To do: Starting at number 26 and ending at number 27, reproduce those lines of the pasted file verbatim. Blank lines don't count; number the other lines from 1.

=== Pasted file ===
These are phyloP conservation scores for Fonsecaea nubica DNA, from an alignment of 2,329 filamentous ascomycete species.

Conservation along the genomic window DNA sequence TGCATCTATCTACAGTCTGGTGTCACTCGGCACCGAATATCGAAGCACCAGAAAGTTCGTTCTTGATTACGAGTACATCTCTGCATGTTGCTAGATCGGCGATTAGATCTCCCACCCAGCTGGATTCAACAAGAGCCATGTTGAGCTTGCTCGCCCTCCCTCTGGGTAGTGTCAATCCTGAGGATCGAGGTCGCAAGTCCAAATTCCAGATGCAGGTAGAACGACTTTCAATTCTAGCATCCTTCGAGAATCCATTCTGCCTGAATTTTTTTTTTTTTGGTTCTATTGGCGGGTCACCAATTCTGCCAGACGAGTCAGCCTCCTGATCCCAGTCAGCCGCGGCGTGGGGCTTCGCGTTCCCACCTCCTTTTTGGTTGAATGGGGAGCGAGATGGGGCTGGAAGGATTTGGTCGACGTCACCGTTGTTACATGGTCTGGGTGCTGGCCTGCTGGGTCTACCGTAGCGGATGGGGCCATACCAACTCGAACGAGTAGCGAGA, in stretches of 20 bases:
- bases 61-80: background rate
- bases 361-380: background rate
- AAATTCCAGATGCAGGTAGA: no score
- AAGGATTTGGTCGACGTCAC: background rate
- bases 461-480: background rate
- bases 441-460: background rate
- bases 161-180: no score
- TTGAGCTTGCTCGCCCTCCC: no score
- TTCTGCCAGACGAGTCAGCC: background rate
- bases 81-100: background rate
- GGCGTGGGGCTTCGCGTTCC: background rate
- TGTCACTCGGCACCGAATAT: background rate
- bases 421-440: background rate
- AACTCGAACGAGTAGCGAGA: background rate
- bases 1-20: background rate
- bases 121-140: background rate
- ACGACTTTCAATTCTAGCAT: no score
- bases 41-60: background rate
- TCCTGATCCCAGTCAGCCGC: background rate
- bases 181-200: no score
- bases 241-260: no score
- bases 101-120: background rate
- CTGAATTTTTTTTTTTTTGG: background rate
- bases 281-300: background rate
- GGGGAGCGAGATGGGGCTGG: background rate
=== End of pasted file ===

- bases 281-300: background rate
- GGGGAGCGAGATGGGGCTGG: background rate